TWENTY-FIVE DAYS, 48 fatal crashes, 56 people dead. That's what the past month wrought on Maryland roads.
The Labor Day weekend was particularly gruesome, with 11 dead in eight crashes. Among them were two children, ages 3 and 5, ejected with six other passengers from a sport utility vehicle that flipped over near Hancock on the Monday holiday. The month's most spectacular accident -- a chain-reaction pile-up of 14 vehicles on an Interstate 83 bridge over the Gunpowder Falls -- resulted in no loss of life, but more than enough injury and damage.
Maryland State Police officials are troubled because the fatality count, 379, is creeping closer to last year's. It was 20 percent below 1995 at the start of summer; it is 14 percent below last year now.
During the holiday weekend, troopers issued more than 1,000 warnings and citations to motorists failing to use seat-belts or child-safety seats, as the law requires. That was particularly disturbing because Maryland consistently ranks high nationally in seat-belt compliance. As with the national war on drugs, a lack of recent publicity on seat-belt benefits is apparently contributing to a lack of vigilance.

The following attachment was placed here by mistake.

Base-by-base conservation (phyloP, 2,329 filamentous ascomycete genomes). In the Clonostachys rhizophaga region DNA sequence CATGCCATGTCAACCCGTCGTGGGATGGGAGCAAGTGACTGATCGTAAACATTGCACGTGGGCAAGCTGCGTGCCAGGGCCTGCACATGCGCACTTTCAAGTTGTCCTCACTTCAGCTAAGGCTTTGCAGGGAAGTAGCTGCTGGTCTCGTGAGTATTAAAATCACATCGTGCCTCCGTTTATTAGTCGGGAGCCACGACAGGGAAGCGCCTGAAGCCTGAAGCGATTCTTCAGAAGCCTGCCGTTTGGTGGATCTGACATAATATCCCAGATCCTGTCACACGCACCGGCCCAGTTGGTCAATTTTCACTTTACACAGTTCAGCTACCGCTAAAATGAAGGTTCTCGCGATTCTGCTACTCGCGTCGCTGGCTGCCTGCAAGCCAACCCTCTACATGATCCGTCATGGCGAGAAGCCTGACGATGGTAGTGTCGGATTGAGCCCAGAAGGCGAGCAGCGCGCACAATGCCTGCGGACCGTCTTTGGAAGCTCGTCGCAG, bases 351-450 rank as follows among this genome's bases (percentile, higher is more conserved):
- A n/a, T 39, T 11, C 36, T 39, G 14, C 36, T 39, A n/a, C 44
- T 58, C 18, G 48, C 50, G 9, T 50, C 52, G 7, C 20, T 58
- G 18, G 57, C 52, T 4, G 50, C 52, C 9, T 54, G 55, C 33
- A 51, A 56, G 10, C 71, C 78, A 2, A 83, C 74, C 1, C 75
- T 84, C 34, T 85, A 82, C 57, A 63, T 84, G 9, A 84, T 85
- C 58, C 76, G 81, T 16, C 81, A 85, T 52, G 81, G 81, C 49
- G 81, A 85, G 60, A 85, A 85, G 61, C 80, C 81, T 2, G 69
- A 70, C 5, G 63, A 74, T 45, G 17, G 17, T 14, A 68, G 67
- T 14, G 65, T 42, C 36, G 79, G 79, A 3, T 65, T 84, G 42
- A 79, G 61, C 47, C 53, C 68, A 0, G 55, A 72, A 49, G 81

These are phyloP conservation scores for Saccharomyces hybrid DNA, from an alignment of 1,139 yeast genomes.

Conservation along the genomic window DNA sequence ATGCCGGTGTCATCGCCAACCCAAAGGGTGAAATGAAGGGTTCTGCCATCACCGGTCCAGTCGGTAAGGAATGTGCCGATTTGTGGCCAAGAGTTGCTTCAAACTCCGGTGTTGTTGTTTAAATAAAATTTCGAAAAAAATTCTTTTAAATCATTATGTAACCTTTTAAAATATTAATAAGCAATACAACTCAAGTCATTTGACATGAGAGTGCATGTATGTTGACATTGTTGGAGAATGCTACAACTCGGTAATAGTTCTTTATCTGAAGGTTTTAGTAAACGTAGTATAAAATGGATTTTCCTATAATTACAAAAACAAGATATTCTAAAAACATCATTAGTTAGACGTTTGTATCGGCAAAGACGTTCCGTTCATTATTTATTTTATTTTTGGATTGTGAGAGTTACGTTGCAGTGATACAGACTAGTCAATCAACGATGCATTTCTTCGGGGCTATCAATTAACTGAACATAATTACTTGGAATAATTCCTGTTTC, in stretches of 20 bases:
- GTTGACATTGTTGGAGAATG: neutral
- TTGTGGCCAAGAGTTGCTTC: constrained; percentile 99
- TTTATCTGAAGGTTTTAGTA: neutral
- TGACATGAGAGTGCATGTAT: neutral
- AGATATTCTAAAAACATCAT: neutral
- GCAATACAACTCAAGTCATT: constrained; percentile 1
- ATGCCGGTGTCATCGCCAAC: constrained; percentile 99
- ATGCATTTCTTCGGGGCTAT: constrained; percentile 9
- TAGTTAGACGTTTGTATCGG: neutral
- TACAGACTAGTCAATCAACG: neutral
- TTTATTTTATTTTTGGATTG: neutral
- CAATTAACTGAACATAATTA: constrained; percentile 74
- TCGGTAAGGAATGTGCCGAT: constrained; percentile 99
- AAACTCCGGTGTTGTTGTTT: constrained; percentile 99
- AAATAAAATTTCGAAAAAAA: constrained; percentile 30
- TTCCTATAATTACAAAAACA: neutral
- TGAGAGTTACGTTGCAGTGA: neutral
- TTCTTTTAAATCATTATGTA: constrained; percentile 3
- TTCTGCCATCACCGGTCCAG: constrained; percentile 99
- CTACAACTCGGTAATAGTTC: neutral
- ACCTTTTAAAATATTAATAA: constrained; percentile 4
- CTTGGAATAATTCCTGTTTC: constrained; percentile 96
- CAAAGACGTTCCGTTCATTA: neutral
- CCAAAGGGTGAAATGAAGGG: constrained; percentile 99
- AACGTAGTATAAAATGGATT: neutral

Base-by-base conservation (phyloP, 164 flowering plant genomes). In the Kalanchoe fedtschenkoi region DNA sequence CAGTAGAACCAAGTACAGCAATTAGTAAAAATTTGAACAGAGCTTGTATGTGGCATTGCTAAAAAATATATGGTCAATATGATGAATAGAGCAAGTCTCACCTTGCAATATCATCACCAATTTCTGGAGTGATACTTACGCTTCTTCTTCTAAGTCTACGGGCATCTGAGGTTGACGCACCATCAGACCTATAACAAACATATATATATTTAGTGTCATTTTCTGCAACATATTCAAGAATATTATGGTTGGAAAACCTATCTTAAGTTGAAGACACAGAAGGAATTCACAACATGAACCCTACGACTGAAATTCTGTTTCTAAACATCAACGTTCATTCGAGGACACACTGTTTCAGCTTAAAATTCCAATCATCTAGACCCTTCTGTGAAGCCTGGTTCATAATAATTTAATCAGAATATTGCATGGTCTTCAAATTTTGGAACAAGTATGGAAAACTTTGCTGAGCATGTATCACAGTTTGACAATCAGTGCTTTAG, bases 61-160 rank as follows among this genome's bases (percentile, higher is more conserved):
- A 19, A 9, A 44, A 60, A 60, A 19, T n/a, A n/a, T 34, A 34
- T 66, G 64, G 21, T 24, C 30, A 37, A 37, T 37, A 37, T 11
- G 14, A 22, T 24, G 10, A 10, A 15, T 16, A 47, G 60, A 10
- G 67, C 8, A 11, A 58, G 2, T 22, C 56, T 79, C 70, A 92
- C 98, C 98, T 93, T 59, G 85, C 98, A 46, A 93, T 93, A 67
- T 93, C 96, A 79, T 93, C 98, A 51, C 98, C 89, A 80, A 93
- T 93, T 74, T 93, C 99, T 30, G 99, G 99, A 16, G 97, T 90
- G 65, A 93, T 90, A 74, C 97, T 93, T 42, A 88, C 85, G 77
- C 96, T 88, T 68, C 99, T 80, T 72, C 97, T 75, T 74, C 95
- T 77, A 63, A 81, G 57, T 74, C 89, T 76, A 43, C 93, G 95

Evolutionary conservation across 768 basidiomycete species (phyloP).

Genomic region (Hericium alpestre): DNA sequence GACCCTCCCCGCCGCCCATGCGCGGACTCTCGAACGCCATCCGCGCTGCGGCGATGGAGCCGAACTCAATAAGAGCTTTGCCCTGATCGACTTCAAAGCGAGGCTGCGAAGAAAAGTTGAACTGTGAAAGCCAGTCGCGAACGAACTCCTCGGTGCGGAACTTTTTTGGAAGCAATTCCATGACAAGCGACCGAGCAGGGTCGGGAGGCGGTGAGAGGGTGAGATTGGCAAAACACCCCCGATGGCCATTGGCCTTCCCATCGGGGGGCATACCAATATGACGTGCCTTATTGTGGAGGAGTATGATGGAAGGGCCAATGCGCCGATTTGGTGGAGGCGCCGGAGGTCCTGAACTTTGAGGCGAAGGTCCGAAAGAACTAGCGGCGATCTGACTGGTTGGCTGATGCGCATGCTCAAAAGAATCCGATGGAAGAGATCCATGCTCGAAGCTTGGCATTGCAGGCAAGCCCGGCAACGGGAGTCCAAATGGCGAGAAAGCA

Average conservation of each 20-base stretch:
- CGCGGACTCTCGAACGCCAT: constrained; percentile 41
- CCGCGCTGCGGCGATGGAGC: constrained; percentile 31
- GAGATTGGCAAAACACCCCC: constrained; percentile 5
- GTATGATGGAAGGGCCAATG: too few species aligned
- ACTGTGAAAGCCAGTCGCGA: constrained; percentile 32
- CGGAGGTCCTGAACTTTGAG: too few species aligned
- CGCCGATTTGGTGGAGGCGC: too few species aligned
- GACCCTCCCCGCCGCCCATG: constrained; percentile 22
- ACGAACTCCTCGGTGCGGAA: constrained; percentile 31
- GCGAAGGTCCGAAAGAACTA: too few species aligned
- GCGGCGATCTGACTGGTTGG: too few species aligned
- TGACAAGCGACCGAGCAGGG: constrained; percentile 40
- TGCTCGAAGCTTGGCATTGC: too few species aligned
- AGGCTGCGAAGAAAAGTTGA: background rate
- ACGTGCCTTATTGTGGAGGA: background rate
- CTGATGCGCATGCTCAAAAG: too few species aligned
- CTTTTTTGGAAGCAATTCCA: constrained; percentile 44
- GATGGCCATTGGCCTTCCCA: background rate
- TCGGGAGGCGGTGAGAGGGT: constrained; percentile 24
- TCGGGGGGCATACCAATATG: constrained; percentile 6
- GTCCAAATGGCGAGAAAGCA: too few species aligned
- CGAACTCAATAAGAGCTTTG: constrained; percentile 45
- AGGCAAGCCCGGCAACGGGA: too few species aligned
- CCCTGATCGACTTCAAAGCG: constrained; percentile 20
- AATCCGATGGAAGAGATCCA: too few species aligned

It should not go unnoted that deaths are rising in the wake of Gov. Parris N. Glendening's feckless raising of the speed limit on non-rural highways. Speed might not have been the reason for some of the recent accidents, but the governor's policy fed the aggressive mentality menacing the roads.
His rationale, that deaths were dropping in spite of his earlier speed limit increase on rural interstates, was foolish and flawed. Advances in trauma medicine and vehicle safety had a lot to do with the improvement in fatality trends, too. By Mr. Glendening's reasoning, we should re-encourage cigarette smoking after further advances in cancer medicine.
There is too much speed, aggression and carelessness on our roads. The governor opened the summer by telegraphing a message contrary to that reality.
Pub Date: 9/08/96